COTTON COUNCIL INTERNATIONAL'S ORIENTATION TOUR Participants in Cotton Council International's 31st annual Cotton USA Orientation Tour recently learned first-hand how plant genetics affect the quality of the cotton fiber they are using at their mills.

At a tour stop at Delta Council in Stoneville, Miss., cotton millers from 17 countries including Bangladesh, Indonesia, Japan and Turkey, attended class with cotton geneticist Bill Meredith.

Meredith, a researcher at USDA's Agricultural Research Service in Stoneville, Miss., educated his captive audience about the fiber and yield characteristics of cotton varieties grown in the United States, most of which, he says, come from the Mid-South.

According to Meredith, 60.2 percent of all cotton acreage in the United States in 1999 was planted to transgenic varieties. In Mississippi, that figure was even higher, with 82 percent of the state's cotton acreage in transgenic varieties. But, Meredith says, whether farmers are growing conventional varieties or transgenic varieties doesn't factor into the fiber quality of U.S. cotton.

As an example, Meredith provided his students with the average length, micronaire and fiber strength for BXN47, which includes the BXN gene, and the fiber properties of its parent line, Stoneville 474. There were, he says, no statistical differences over several years and conditions for any of the measurable fiber properties.

"The individual variety will determine the fiber quality, not the transgenic trait," Meredith says. "From a fiber standpoint, there is nothing about the transgenics that give a plus or a minus to millers." There's also, he says, not much difference in yield or fiber consistency between conventional and transgenic varieties. "Again, it's a varietal difference."

Why then, do cotton producers grow transgenics if they don't provide any yield or quality advantage? "It's for the simplicity of management they offer and the fact that they do a very good job controlling pests," Meredith says.

The factors that do affect fiber properties, he says, are variety, fruiting position, environment and genetics. According to Meredith, the West, due to its environment, produces the cotton with the lowest micronaire. And, while the Southeast and the Mississippi Delta produced stronger cotton over the last 12 years than either the Plains or the San Joaquin Valley, varietal differences resulted in 20 percent stronger cotton in the San Joaquin valley.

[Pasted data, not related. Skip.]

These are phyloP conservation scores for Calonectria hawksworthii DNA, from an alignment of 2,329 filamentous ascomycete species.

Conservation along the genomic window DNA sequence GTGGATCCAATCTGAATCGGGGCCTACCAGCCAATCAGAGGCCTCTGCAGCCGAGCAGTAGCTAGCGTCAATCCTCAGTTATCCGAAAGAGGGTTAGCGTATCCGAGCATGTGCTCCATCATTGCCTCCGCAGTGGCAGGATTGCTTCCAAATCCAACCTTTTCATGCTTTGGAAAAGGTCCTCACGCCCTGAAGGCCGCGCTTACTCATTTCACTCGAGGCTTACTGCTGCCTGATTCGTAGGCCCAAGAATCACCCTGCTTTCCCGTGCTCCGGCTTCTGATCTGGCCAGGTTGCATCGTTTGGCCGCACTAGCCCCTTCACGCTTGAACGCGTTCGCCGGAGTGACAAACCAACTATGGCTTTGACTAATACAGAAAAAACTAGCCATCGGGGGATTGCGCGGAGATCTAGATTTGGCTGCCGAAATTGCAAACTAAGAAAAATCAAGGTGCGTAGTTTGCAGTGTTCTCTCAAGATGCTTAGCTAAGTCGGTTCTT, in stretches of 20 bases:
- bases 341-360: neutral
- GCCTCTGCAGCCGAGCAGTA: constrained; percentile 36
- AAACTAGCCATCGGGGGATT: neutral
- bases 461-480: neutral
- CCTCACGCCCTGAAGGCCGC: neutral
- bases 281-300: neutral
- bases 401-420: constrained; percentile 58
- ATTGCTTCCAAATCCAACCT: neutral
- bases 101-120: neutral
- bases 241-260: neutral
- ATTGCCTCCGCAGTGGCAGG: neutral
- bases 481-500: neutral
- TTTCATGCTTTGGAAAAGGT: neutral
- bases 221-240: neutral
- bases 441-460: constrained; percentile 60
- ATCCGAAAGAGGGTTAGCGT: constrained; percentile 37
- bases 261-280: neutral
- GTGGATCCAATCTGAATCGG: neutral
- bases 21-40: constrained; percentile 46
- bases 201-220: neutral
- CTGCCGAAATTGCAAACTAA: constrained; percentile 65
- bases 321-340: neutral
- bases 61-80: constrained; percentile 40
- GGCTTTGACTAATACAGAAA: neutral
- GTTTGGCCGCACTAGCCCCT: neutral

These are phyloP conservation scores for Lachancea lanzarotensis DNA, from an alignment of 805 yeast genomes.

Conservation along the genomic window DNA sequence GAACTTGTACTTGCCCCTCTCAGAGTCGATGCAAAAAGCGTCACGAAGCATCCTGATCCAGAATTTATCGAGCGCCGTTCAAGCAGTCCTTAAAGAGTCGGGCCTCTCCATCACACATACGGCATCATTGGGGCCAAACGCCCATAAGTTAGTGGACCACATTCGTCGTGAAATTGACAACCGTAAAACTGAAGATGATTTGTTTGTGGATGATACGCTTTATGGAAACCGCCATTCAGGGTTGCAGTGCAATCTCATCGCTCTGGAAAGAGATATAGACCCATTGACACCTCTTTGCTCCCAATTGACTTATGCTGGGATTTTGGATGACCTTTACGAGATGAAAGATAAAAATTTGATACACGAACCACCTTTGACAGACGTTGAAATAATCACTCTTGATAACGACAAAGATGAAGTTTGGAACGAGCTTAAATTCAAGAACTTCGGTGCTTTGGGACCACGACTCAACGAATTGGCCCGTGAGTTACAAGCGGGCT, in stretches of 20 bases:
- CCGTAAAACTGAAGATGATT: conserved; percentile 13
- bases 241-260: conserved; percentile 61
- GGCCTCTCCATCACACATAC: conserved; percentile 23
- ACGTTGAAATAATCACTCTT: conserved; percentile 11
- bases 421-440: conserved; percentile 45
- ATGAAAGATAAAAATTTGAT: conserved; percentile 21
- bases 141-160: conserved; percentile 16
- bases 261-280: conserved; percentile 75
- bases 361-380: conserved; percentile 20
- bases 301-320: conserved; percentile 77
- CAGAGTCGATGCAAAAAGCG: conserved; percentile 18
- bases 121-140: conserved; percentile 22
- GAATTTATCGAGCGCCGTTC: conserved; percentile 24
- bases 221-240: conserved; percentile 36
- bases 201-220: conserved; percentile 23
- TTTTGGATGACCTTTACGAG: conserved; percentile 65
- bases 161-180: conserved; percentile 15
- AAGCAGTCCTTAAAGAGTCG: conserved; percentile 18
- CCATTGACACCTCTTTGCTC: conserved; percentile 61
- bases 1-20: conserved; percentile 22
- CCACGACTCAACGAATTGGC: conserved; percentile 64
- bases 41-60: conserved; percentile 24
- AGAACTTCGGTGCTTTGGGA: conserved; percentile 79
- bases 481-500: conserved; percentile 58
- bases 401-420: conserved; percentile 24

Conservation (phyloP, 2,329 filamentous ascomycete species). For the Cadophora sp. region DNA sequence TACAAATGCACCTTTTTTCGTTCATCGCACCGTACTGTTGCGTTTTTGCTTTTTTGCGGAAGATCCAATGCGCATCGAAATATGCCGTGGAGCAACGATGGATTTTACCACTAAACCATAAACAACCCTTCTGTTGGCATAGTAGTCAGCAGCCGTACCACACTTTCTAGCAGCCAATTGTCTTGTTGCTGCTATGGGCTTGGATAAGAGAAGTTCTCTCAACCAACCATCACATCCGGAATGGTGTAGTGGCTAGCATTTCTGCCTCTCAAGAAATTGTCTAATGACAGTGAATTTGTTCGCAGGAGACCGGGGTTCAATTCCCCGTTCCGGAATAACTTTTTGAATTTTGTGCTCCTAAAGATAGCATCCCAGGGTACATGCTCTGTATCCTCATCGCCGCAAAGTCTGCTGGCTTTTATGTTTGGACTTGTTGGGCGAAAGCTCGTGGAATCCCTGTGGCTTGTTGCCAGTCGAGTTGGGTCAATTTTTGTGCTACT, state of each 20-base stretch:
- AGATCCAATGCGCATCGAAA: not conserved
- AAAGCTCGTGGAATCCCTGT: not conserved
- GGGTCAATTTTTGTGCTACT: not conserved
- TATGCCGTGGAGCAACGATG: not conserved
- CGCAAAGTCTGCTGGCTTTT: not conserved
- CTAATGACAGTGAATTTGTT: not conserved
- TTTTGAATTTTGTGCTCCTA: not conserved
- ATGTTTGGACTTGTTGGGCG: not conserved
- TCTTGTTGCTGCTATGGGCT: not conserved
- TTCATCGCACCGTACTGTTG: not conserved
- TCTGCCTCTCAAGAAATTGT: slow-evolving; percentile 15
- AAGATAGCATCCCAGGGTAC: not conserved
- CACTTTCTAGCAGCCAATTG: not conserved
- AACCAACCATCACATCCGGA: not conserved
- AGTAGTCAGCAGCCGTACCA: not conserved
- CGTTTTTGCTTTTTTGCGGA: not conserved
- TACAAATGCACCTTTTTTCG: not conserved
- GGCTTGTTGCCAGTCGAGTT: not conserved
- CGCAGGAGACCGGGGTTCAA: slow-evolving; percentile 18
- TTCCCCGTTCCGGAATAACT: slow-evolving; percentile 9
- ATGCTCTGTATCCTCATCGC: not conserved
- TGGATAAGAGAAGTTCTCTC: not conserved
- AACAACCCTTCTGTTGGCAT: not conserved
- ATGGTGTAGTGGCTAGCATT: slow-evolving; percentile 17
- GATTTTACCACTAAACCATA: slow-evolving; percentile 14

Cotton fiber length, he says, is also longer in the Southeast and the Delta when variety effects are eliminated. However, the cotton varieties planted in the West are bred to be longer and stronger than those planted in the Mid-South and Southeast. "It's not the environmental effects of the region, it's the varietal effects," Meredith says.

Why don't geneticists breed better, stronger cotton in the Delta? The simple answer is yield potential. "The yield potential of most of the high-quality varieties grown in the San Joaquin Valley are substantially lower," he says. "For every increment of increased length there is the same incremental decrease in yield. Because of that, there's no price incentive to do it."

Using fiber strength as a measuring tool, if you took the very worst cotton variety produced in the Mississippi Delta and compared it to the very best grown in the United States, you would only see about a $2 difference in the value of that bale, Meredith says.

Sponsored by Cotton Council International, the Cotton USA tour included executives from 27 textile mills from 17 countries in Asia, Latin America and Europe. The companies represented are expected to use about 1.3 million bales of cotton in the 2000 marketing year.

"The companies represented on the tour already consume about 600,000 bales of U.S. cotton annually, but hopefully, as a result of this year's tour, that usage will increase," says Cotton Council International President Larry Nelson, an Edmonson, Texas, cotton producer and ginner. "Over the years, the Orientation Tour has led many foreign textile manufacturers to develop an appreciation for U.S. cotton fiber quality and has furthered the U.S. cotton industry's reputation as a reliable supplier. The tour continues to be an excellent vehicle for helping our industry capture additional market share oversees."

The Washington, D.C.-based Cotton Council International is National Cotton Council's export promotions arm and is dedicated to increasing U.S. exports of cotton, cottonseed, and U.S.-manufactured products.